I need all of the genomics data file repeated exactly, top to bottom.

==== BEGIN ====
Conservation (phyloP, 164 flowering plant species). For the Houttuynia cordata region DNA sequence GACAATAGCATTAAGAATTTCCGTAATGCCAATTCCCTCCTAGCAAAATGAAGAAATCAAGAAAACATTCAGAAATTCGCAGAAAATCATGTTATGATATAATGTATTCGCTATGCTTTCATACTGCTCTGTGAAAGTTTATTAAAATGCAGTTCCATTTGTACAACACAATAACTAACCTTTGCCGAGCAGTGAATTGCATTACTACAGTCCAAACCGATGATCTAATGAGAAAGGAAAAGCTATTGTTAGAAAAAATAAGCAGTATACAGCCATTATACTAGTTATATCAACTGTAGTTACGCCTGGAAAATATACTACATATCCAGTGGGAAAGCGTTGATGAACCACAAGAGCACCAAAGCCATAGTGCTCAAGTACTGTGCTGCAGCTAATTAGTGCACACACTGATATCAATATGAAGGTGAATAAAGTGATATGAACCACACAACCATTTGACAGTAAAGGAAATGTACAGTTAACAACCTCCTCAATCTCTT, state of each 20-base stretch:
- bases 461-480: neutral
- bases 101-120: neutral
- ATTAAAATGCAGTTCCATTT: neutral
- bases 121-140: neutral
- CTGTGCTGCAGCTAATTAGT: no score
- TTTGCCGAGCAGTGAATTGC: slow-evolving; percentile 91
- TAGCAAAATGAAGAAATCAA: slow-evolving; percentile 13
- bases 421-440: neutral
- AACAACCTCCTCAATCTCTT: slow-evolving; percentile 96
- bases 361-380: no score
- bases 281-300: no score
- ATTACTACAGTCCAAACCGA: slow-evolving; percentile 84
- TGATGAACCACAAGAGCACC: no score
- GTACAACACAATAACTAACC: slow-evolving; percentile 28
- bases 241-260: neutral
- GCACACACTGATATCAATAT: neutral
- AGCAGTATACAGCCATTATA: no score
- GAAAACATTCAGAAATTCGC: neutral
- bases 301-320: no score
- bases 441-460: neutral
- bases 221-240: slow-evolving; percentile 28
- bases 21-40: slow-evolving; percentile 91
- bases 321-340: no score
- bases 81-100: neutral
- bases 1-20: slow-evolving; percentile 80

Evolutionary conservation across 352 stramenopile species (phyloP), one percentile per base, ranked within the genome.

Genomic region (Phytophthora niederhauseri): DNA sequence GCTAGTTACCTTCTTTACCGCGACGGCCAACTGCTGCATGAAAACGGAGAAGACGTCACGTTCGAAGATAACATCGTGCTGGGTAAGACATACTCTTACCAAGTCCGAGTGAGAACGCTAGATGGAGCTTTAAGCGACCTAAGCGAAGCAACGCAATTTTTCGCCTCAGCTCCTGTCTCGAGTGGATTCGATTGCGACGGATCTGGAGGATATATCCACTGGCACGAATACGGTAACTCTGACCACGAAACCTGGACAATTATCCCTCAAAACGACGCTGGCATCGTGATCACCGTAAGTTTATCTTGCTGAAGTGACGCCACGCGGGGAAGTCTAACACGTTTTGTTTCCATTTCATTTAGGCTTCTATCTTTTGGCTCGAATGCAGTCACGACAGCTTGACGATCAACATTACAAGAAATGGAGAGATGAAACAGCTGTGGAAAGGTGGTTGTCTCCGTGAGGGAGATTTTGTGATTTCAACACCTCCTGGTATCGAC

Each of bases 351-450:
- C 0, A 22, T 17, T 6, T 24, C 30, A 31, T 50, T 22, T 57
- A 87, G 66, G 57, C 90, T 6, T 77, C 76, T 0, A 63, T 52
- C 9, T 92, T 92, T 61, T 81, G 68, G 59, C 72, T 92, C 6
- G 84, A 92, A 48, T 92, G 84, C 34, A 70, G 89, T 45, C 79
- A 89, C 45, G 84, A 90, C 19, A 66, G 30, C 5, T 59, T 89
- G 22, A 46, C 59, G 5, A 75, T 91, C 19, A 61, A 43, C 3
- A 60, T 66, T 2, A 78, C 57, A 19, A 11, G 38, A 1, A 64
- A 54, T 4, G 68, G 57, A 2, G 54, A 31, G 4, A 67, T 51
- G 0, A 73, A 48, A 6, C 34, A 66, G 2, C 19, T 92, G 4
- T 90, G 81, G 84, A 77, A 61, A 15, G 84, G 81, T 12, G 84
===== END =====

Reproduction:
Conservation (phyloP, 164 flowering plant species). For the Houttuynia cordata region DNA sequence GACAATAGCATTAAGAATTTCCGTAATGCCAATTCCCTCCTAGCAAAATGAAGAAATCAAGAAAACATTCAGAAATTCGCAGAAAATCATGTTATGATATAATGTATTCGCTATGCTTTCATACTGCTCTGTGAAAGTTTATTAAAATGCAGTTCCATTTGTACAACACAATAACTAACCTTTGCCGAGCAGTGAATTGCATTACTACAGTCCAAACCGATGATCTAATGAGAAAGGAAAAGCTATTGTTAGAAAAAATAAGCAGTATACAGCCATTATACTAGTTATATCAACTGTAGTTACGCCTGGAAAATATACTACATATCCAGTGGGAAAGCGTTGATGAACCACAAGAGCACCAAAGCCATAGTGCTCAAGTACTGTGCTGCAGCTAATTAGTGCACACACTGATATCAATATGAAGGTGAATAAAGTGATATGAACCACACAACCATTTGACAGTAAAGGAAATGTACAGTTAACAACCTCCTCAATCTCTT, state of each 20-base stretch:
- bases 461-480: neutral
- bases 101-120: neutral
- ATTAAAATGCAGTTCCATTT: neutral
- bases 121-140: neutral
- CTGTGCTGCAGCTAATTAGT: no score
- TTTGCCGAGCAGTGAATTGC: slow-evolving; percentile 91
- TAGCAAAATGAAGAAATCAA: slow-evolving; percentile 13
- bases 421-440: neutral
- AACAACCTCCTCAATCTCTT: slow-evolving; percentile 96
- bases 361-380: no score
- bases 281-300: no score
- ATTACTACAGTCCAAACCGA: slow-evolving; percentile 84
- TGATGAACCACAAGAGCACC: no score
- GTACAACACAATAACTAACC: slow-evolving; percentile 28
- bases 241-260: neutral
- GCACACACTGATATCAATAT: neutral
- AGCAGTATACAGCCATTATA: no score
- GAAAACATTCAGAAATTCGC: neutral
- bases 301-320: no score
- bases 441-460: neutral
- bases 221-240: slow-evolving; percentile 28
- bases 21-40: slow-evolving; percentile 91
- bases 321-340: no score
- bases 81-100: neutral
- bases 1-20: slow-evolving; percentile 80

Evolutionary conservation across 352 stramenopile species (phyloP), one percentile per base, ranked within the genome.

Genomic region (Phytophthora niederhauseri): DNA sequence GCTAGTTACCTTCTTTACCGCGACGGCCAACTGCTGCATGAAAACGGAGAAGACGTCACGTTCGAAGATAACATCGTGCTGGGTAAGACATACTCTTACCAAGTCCGAGTGAGAACGCTAGATGGAGCTTTAAGCGACCTAAGCGAAGCAACGCAATTTTTCGCCTCAGCTCCTGTCTCGAGTGGATTCGATTGCGACGGATCTGGAGGATATATCCACTGGCACGAATACGGTAACTCTGACCACGAAACCTGGACAATTATCCCTCAAAACGACGCTGGCATCGTGATCACCGTAAGTTTATCTTGCTGAAGTGACGCCACGCGGGGAAGTCTAACACGTTTTGTTTCCATTTCATTTAGGCTTCTATCTTTTGGCTCGAATGCAGTCACGACAGCTTGACGATCAACATTACAAGAAATGGAGAGATGAAACAGCTGTGGAAAGGTGGTTGTCTCCGTGAGGGAGATTTTGTGATTTCAACACCTCCTGGTATCGAC

Each of bases 351-450:
- C 0, A 22, T 17, T 6, T 24, C 30, A 31, T 50, T 22, T 57
- A 87, G 66, G 57, C 90, T 6, T 77, C 76, T 0, A 63, T 52
- C 9, T 92, T 92, T 61, T 81, G 68, G 59, C 72, T 92, C 6
- G 84, A 92, A 48, T 92, G 84, C 34, A 70, G 89, T 45, C 79
- A 89, C 45, G 84, A 90, C 19, A 66, G 30, C 5, T 59, T 89
- G 22, A 46, C 59, G 5, A 75, T 91, C 19, A 61, A 43, C 3
- A 60, T 66, T 2, A 78, C 57, A 19, A 11, G 38, A 1, A 64
- A 54, T 4, G 68, G 57, A 2, G 54, A 31, G 4, A 67, T 51
- G 0, A 73, A 48, A 6, C 34, A 66, G 2, C 19, T 92, G 4
- T 90, G 81, G 84, A 77, A 61, A 15, G 84, G 81, T 12, G 84